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Psychol Med. 2002 Nov;32(8):1387-94.

Psychiatric and somatic disorders and multiple chemical sensitivity (MCS) in 264 'environmental patients'.

Author information

1
Psychiatric Clinic and Department of Toxicology, I, Medical Clinic, Technical University of Munich, Germany.

Abstract

BACKGROUND:

An increasing number of individuals with diverse health complaints are currently seeking help in the field of environmental medicine. Multiple chemical sensitivity (MCS) or idiopathic environmental intolerances (IEI) is defined as an acquired disorder with multiple recurrent symptoms associated with environmental chemicals in low concentrations that are well tolerated by the majority of people. Their symptoms are not explained by any known psychiatric or somatic disorder.

METHOD:

Within a 2-year period we examined 264 of 267 consecutive patients prospectively presenting to a university based out-patient department for environmental medicine. Patients underwent routine medical examination, toxicological analysis and the structured clinical interview for DSM-IV psychiatric disorders (SCID).

RESULTS:

Seventy-five per cent of the patients met DSM-IV criteria for at least one psychiatric disorder and 35% of all patients suffered from somatoform disorders. Other frequent diagnoses were affective and anxiety disorders, and dependence or substance abuse. In 39% a psychiatric disorder, in 23% a somatic condition and in 19% a combination of the two were considered to provide sufficient explanation of the symptoms. Toxic chemicals were regarded as the most probable cause in only five cases. The suspected diagnosis of MCS/IEI could not be sustained in the vast majority of cases.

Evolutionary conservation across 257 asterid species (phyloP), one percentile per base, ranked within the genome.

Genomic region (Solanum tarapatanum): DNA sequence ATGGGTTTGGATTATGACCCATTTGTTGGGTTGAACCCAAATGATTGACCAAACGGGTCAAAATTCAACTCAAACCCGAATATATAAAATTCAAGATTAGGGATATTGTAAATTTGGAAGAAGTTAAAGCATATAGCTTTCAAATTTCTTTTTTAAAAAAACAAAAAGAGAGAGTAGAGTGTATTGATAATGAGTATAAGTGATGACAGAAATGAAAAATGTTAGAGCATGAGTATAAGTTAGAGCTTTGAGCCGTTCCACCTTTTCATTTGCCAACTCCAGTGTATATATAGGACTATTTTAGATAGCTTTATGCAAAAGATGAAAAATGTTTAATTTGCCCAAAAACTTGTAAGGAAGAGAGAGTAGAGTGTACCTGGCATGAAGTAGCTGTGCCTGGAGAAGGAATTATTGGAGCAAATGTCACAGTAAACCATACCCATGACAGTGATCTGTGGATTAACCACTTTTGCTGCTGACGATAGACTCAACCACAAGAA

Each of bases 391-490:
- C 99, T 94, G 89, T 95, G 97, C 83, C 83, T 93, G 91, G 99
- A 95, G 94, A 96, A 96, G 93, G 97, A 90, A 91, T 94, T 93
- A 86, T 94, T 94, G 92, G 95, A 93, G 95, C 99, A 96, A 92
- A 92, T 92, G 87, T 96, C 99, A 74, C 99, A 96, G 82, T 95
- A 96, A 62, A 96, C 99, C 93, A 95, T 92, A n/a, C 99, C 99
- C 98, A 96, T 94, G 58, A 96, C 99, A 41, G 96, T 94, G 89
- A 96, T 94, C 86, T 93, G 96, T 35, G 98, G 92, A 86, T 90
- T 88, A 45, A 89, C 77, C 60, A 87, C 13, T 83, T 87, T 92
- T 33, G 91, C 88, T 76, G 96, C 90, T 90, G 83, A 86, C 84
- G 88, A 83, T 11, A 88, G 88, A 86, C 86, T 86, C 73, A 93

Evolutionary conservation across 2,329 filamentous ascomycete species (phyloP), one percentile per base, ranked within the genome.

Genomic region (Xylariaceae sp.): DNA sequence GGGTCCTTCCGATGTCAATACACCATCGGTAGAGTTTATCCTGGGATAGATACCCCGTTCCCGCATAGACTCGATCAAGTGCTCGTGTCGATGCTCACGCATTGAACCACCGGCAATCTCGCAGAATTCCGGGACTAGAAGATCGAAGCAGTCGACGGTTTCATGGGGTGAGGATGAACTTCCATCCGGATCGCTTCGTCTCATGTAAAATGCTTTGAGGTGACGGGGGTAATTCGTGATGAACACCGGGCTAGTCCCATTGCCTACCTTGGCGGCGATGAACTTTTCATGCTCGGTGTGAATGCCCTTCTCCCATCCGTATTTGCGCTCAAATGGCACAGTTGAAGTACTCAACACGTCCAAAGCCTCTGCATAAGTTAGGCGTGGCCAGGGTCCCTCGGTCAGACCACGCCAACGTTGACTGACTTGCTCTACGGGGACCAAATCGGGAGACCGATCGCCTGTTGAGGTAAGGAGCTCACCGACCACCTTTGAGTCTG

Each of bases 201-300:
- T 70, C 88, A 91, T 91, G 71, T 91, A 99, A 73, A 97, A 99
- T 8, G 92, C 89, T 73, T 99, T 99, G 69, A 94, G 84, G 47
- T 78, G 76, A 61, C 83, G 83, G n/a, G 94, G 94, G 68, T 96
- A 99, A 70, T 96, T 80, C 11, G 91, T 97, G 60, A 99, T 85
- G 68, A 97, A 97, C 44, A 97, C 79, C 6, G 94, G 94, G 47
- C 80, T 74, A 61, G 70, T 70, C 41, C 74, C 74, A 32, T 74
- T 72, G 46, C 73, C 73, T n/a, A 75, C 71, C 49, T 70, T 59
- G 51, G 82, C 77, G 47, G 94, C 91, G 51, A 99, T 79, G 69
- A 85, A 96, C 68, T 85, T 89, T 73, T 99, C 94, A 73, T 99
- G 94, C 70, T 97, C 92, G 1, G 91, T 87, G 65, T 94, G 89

CONCLUSION:

This investigation confirms previous findings that psychiatric morbidity is high in patients presenting to specialized centres for environmental medicine. Somatoform disorders are the leading diagnostic category, and there is reason to believe that certain 'environmental' or MCS patients form a special subgroup of somatoform disorders. In most cases, symptoms can be explained by well-defined psychiatric and medical conditions other than MCS, which need specific treatment. Further studies should focus on provocation testing in order to find positive criteria for MCS and on therapeutic approaches that consider psychiatric aspects.

PMID:
12455937
[Indexed for MEDLINE]

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